(i) that there is no generic difference between a tax and fee. Compulsion is not a hallmark of distinction between the two. Again the money collected need not go in to a separate fund. If it goes in to a consolidated fund, the nature of collection is altered,

(ii) that in this case, what is being collected, is a tax and not a fee. This is being collected in the exercise of sovereign power vested in the State. This levy was being charged before the Constitution came in to force,

(iii) that even if the toll in question is treated as a fee, even then there has to be no corresponding rendering of service. This is because the



toll in question is in the nature of toll traverse and not toll thorough. In the case of toll traverse, here use of the soil is sufficient consideration for the levy of the toll;

(iv) that the petitioners are using not only the national highways but they are using State Highways also. Therefore. Even if the concept of quid pro quo is made applicable, even then the petitioners cannot succeed. This is because as indicated above in addition to the national highway, they are using State Highway and also the roads which are not part of ’national highway’.

(v) That the vesting of National Highway in the Central Government is only with a view to see that these are properly maintained. The ownership of soil remains with the State. On this reasoning also, the State Government can impose tax in question;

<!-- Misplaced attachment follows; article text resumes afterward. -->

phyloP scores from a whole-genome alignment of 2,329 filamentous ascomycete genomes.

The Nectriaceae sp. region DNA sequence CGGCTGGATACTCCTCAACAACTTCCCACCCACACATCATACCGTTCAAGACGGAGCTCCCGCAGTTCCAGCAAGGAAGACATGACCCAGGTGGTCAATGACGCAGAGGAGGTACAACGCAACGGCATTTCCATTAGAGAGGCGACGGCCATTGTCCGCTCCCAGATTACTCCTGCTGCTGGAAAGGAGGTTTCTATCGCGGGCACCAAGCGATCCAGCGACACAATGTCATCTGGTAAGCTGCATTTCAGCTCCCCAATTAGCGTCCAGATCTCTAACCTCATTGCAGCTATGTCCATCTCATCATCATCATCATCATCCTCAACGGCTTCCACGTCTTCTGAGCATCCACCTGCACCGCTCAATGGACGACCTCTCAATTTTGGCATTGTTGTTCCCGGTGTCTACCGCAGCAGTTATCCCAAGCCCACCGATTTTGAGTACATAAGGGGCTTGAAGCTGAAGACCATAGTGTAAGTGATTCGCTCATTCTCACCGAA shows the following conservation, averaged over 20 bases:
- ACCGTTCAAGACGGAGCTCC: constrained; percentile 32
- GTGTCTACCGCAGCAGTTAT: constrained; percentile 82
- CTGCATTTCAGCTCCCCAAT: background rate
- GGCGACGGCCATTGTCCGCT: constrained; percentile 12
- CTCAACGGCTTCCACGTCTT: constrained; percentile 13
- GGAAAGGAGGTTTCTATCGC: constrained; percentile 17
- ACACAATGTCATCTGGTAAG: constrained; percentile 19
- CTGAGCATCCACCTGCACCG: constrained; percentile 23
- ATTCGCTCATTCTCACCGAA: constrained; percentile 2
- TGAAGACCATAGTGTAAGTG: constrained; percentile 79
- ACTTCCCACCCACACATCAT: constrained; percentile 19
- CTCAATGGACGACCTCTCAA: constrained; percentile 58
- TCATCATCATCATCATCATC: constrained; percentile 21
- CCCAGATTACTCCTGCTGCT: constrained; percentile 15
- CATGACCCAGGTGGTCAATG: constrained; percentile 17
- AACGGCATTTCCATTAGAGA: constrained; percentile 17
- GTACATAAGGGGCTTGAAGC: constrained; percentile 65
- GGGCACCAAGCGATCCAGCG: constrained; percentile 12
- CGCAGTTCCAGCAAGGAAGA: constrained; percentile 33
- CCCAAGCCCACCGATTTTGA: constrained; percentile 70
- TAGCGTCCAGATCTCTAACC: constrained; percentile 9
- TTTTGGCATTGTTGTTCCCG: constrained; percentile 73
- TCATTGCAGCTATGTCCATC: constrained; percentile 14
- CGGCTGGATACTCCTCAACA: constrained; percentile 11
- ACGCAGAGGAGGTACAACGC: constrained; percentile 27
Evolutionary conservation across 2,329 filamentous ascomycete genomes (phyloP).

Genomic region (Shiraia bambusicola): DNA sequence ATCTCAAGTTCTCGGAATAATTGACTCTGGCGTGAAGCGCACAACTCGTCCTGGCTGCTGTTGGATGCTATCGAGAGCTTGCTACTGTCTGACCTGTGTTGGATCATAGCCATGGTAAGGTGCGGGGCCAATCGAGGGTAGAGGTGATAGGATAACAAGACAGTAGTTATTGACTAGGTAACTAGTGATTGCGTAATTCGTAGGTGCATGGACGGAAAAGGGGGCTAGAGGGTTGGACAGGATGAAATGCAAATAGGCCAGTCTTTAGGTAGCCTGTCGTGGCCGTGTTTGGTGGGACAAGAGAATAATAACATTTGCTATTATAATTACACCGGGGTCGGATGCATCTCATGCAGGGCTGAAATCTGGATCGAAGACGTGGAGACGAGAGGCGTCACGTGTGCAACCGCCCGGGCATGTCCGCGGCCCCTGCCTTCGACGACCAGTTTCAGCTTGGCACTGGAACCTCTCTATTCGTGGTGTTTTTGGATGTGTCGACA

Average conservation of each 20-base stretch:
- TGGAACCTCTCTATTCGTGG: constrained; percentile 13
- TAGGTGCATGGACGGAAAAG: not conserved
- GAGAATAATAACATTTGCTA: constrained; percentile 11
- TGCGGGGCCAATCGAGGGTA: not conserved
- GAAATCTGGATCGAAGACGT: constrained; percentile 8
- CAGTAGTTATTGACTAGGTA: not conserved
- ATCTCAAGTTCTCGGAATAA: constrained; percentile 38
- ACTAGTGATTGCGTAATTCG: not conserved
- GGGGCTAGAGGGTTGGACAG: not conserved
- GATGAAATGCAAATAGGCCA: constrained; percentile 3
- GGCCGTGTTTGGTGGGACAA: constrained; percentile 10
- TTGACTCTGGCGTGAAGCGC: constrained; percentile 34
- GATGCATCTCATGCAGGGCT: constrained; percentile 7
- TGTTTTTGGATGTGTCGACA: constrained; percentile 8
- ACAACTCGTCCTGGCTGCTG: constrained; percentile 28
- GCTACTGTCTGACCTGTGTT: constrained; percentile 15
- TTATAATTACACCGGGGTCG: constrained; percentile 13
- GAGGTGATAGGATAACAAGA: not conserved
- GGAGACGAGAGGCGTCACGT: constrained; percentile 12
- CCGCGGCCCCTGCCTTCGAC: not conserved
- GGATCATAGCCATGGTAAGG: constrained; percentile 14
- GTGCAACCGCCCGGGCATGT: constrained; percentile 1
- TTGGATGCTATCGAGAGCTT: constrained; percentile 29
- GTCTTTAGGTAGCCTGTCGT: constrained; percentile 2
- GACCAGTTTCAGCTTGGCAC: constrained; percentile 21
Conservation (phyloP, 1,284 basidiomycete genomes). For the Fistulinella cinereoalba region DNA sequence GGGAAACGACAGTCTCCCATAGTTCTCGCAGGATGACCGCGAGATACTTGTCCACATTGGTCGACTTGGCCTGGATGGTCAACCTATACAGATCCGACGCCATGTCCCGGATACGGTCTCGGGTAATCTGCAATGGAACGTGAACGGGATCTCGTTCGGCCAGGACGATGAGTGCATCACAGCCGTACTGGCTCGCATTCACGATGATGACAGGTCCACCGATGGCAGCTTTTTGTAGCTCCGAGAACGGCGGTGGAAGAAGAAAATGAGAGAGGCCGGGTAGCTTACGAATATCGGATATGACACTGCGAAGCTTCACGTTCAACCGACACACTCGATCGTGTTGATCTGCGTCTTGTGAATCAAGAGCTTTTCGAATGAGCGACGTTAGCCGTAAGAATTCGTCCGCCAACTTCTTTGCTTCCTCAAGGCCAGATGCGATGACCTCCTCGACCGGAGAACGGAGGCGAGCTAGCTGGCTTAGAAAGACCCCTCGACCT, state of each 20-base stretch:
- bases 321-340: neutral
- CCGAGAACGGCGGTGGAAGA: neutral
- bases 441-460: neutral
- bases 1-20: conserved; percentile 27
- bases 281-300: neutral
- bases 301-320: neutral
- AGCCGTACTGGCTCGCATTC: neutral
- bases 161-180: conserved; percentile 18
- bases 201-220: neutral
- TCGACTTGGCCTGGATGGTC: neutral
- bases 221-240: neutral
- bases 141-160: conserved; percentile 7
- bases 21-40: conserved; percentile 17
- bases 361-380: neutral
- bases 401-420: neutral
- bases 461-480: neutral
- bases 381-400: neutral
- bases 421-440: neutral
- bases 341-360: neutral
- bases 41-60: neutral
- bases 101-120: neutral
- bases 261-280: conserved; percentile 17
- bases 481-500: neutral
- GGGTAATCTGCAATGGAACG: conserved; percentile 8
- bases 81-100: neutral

(vi) That the above conclusions were the subject matter of decision in the case of Girdhari Lal Anand Saraf v. State of J&K, AIR (1969) J&K 113. All these have been answered in favour of the State. The reasoning given by the Full Bench is a reasoning to which no exception can be taken. We respectfully concur with the view so expressed.

Some of the arguments which were not there before the earlier Full Bench in Girdhari Lal Anand Saraf s case (supra) are also answered against the petitioner. These are:

(i) that the requirement of laying a notification before the Parliament is not mandatory

(ii) that the activity which is carried on by the petitioners in the matter of making the dry fruit marketably does not fall within the concept of term ’manufacture’. What was said by the Supreme Courts of India and by other High Courts has already been noticed above. The activity in question being not covered by the term ’manufacture’. Therefore, the petitioners cannot seek exemption,

(iii) that the incidence of taxation remains the same. Merely because the turnover has been determined by taking the weight into consideration would not take the tax out of the purview of the Jammu & Kashmir General Sales Tax Act of 1962,

(iv) that the levy of additional toll tax is therefore valid. As to what should be the rate of tax is to be primarily determined by forums other than this court. Taking into consideration , the geometrical increase in state expenditure in all avenues it cannot be said that the additional toll tax is in any way violative of any constitutional provision."

In conclusion the High Court (Full Bench) passed the following order:

"In view of the above discussion the questions posed are answered against the petitioners and in favour of the State. The registry is now directed to list all writ petitions before the Division Bench so that these are disposed of by taking into consideration the facts of each individual case.